Holding a Grudge: Letting Go of Unfinished and Unfair Business

At what age does it become unacceptable to have a tantrum? How emotionally relieving does it look? How many times have you done this inside and wish you could have just screamed out loud?

At what age does it become unacceptable to have a tantrum? How emotionally relieving does this look? How many times have you done this inside and wish you could have just screamed out loud?

I’ve never been one to let things go emotionally. Whether it’s a snide remark or the sadness of watching a video of people dying in another country. I suppose it’s partially hurt pride/jealousy/insecurity (the remark) and the other may be empathy (watching the news). Either way, I find myself harboring my feelings into a stew of irrational emotional precipices. Some last for years, some boil up when triggered.

I was bullied quite a bit (though in my day bullying was quite different than it is today, thank goodness,) when I was a child. I took it because I assumed I must have been doing something to warrant it. And the more I was bullied, the more I thought I deserved it. I was at a dinner the other week and an old teacher from third grade was there. (Random, indeed.) I told him how I had to leave one of the schools I attended because the bullying was so bad and I mentioned the ring leader that started and led the abuse. He told me he had just run into her and she was just the sweetest woman ever. I know that I’m 34. I know this was 2nd grade. But inside I still didn’t want to believe she could be good. In fact, deep down I believe I was angry that others saw her as a great person. I still held a grudge for her behavior and how it tormented me and began my process of self-hate – 25 years later.

It’s not rational. And I do believe that bullying is about peer pressure and insecurity and often balloons way out of proportion. I know I am not the same person I was when I was 9 either, but I also know I have never excluded or banned a person from a group – when I was 8, 15, 22, or 34.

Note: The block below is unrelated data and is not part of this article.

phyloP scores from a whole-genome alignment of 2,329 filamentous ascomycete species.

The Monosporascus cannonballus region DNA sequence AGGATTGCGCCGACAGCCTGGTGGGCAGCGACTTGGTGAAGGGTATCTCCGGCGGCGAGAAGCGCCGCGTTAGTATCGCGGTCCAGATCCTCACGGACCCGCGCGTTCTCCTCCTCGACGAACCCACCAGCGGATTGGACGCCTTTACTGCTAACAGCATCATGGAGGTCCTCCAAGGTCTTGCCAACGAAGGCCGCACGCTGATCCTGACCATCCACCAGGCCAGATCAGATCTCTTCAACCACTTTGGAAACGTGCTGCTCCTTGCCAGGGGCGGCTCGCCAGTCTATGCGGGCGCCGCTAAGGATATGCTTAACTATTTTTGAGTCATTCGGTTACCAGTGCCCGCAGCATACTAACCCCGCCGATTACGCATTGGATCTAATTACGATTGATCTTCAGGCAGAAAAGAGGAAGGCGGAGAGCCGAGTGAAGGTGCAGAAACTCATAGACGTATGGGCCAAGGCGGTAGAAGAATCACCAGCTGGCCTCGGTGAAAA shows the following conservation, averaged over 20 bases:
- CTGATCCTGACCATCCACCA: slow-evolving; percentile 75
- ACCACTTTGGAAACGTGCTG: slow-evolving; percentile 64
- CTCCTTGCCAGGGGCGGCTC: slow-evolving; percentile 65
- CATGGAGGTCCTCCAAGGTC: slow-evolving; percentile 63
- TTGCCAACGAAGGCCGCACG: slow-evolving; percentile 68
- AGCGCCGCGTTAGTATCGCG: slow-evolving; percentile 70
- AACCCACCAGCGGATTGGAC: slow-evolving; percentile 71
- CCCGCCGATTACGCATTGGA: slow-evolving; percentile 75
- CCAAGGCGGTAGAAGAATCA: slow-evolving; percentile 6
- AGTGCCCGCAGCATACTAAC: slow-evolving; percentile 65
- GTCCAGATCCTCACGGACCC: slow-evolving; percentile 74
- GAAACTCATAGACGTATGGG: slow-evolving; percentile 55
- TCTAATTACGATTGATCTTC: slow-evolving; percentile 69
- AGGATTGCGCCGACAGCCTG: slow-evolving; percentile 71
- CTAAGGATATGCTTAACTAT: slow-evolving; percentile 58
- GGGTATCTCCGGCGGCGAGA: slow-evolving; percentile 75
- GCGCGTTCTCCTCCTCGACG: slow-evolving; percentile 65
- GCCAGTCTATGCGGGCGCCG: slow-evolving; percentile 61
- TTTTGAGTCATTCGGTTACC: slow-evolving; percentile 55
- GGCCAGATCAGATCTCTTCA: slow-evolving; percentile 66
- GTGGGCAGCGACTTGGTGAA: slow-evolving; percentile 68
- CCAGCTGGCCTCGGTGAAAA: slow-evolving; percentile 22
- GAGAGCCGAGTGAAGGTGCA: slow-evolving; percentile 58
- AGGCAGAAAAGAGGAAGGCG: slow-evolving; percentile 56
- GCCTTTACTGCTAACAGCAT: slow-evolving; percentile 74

Redemption plays a large role in letting go of grudges and begs the question: can people change? Should they be forgiven for their transgressions? When? Why? How do they prove when it’s enough and how do you create a construct of reasonable forgiveness based on the severity of the action?

Now she didn’t deserve to go to jail, but it rankled me that she got to have a good life. As he spoke about her, I still felt something deep inside – an anger for all the nights I spent crying in my room, wondering why I had to be me – someone people did not want.

When I left college, I moved into an apartment with a woman who was one of my closest friends. At the time, I was in the throws of multiple depressive episodes. I tried not to impact her – staying in my room as much as possible, smiling politely and telling her I was fine but just needed to be alone. And then one day, she brought me out to the living room couch and told me that my depression had become too much of a burden on her life. She needed to live and do things that made her happy and coming home to a house with someone who was so depressed was untenable. She didn’t apologize, she didn’t recommend I needed more help, and she couldn’t provide it – in fact, she turned the responsibility of her inconvenience on me – the bearer of her burden.

We both moved out and I stopped speaking with her. It’s been a decade since that occurred. I have seen her a handful of times since that incident and we have been cordial. For the first few years, if I heard that things were going well in her life, I would get so angry. Why should someone who did something bad, get something good? Her word “burden” had scarred me and I spent years hiding my self-harm and ignoring phone calls, canceling meetings, fearing I was a burden to all my friends and loved ones.